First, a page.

Golden Gate Park used to be sand dunes and dirt, until just after the Gold Rush when San Franciscans started looking for a place to stop and smell the flowers. Now it’s the fifth most-visited park in the U.S., and today is its 90th birthday — the park along with the Steinhart Aquarium opened to the public on September 29, 1923.
Engineer William Hammond Hall transformed the windy unmanageable sand into an abundant forest in just a few years, after starting work on the park in 1870. By the turn of the century, Golden Gate Park had become what author Christopher Pollock called “the free Disneyland of its time,” creating a common space with fresh air for all San Franciscans to enjoy.
Weather and time have changed the park’s landscape, but now within it you can find two historical windmills, the Botanical Gardens at Strybing Arboretum, and a field, park or course for every kind of sport there is. It’s 20 percent larger than Central Park, covering a total of 1,017 acres that is three miles long and a half mile tall, north to south.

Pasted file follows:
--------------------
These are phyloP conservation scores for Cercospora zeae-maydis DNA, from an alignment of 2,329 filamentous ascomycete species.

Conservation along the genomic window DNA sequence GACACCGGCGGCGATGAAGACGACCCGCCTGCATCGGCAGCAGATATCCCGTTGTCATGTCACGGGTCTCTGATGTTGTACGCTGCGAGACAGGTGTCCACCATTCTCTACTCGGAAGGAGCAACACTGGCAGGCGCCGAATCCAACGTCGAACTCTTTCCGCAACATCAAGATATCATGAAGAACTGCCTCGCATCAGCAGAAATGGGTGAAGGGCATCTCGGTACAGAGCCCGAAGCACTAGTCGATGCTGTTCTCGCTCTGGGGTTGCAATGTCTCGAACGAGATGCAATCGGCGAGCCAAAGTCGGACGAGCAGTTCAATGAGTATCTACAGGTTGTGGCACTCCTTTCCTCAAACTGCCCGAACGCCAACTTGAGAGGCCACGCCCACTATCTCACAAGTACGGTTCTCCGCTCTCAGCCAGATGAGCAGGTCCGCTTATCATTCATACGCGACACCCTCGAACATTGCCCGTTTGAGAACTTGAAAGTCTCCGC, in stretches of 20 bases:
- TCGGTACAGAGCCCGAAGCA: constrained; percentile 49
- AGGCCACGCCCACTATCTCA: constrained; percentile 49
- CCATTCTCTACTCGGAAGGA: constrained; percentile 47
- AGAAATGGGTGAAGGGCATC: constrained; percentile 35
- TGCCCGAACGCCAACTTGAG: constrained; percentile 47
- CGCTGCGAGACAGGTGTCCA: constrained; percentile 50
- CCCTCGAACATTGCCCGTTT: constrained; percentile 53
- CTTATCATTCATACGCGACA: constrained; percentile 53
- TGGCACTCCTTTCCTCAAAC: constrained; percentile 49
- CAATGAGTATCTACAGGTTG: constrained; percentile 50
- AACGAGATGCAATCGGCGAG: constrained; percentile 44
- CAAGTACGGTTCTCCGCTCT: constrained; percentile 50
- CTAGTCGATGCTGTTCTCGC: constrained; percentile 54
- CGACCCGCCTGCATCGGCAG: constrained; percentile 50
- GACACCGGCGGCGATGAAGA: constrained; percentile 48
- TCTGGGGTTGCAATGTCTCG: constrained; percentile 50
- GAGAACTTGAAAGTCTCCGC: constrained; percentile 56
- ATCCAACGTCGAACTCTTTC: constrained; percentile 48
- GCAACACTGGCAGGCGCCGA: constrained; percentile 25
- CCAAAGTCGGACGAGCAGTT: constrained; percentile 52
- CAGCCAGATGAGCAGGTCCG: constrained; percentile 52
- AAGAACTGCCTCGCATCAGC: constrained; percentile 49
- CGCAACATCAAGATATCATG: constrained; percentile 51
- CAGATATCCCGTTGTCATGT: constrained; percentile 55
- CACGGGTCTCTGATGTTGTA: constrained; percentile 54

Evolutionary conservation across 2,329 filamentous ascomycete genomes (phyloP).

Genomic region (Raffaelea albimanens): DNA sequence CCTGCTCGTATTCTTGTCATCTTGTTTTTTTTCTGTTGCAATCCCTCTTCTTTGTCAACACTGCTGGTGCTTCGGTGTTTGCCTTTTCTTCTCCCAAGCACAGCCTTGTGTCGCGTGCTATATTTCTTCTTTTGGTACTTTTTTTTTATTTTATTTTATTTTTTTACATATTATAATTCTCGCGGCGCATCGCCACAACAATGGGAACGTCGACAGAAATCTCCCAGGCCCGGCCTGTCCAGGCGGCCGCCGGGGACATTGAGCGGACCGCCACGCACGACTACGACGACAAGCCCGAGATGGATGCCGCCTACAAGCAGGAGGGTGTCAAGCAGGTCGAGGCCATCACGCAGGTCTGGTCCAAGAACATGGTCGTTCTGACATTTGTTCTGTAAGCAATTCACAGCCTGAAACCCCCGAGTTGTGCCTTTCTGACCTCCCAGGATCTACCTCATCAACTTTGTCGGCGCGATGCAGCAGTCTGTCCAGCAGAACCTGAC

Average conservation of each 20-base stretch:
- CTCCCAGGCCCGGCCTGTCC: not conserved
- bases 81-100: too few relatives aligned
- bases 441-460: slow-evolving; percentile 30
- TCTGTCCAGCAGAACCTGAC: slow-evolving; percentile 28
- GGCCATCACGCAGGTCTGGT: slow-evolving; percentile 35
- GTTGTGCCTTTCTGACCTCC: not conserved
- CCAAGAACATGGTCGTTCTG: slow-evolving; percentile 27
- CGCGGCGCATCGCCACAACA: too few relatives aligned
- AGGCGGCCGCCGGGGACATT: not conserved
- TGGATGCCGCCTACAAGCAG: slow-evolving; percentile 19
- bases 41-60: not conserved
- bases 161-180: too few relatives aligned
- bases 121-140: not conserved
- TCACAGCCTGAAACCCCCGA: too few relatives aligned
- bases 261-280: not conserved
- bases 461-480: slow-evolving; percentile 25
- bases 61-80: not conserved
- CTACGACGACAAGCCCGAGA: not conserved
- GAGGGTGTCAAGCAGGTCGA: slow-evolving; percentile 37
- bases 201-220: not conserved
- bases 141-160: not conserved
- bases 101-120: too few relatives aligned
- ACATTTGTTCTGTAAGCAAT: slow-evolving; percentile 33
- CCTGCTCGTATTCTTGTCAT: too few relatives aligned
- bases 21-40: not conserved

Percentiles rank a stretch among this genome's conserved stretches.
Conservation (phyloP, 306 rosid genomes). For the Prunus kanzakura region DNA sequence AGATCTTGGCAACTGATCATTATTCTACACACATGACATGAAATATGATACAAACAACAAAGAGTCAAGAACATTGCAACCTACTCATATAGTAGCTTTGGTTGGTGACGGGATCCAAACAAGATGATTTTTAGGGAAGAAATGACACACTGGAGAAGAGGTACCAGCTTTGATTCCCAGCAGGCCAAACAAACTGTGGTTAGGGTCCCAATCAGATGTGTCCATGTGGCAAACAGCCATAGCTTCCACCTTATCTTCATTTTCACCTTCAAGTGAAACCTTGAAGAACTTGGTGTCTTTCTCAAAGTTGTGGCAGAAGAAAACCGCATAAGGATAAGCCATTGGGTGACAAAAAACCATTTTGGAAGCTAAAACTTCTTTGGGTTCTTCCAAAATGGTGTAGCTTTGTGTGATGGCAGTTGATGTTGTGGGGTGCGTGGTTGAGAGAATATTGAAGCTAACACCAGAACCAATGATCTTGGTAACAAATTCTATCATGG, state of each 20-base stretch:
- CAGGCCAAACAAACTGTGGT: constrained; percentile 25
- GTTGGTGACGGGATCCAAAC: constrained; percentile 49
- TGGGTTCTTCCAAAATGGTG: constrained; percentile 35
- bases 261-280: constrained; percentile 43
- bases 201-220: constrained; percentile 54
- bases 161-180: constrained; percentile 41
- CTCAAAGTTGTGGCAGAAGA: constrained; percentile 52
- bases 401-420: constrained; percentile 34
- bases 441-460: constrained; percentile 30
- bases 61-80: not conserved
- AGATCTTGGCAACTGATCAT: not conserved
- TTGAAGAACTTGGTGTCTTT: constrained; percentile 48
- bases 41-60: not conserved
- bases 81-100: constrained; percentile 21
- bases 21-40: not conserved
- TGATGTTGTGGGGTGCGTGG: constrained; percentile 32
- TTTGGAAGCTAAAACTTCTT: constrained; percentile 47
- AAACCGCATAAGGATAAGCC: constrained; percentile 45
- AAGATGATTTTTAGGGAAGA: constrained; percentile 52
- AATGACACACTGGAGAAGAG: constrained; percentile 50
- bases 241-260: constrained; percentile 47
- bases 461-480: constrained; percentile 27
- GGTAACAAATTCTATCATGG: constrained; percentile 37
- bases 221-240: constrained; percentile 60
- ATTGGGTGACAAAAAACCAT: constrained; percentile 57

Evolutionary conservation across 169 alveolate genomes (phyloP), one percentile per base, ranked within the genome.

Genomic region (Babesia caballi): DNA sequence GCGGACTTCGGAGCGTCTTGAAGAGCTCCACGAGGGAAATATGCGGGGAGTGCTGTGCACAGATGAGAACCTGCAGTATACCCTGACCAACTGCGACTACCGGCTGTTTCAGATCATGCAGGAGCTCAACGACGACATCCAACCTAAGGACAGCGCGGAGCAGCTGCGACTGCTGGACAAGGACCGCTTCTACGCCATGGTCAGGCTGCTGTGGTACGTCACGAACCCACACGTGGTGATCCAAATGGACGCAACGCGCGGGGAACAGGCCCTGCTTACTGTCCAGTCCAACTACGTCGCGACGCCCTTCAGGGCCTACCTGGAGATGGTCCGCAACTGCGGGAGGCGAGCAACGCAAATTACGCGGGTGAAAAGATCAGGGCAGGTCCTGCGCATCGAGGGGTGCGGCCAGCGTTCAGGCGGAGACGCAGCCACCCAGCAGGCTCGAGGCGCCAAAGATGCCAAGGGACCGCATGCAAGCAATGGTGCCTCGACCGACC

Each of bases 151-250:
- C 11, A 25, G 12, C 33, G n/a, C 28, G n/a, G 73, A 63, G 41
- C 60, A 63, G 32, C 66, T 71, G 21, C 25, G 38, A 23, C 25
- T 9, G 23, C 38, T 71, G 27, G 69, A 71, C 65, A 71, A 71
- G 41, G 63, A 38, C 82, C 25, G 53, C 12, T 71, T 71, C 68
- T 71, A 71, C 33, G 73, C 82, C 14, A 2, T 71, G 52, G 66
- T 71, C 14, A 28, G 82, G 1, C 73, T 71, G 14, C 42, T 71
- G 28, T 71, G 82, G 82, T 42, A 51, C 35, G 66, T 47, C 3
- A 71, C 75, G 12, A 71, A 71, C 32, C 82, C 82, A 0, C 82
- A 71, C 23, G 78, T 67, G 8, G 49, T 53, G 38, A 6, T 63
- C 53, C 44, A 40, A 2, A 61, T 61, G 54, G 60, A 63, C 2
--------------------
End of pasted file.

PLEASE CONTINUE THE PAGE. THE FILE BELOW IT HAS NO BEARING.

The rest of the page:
Wandering in Golden Gate Park has been the most fun so far — especially for my dog Ollie who loves chasing birds, even if it means getting all wet. The whole park smells like fresh flowers, and the loudest sound you hear is either rushing water or kids laughing, as long as you’re far enough away from the roads.
Anniversaries of a place this pretty deserve to be remembered. Cake, anyone?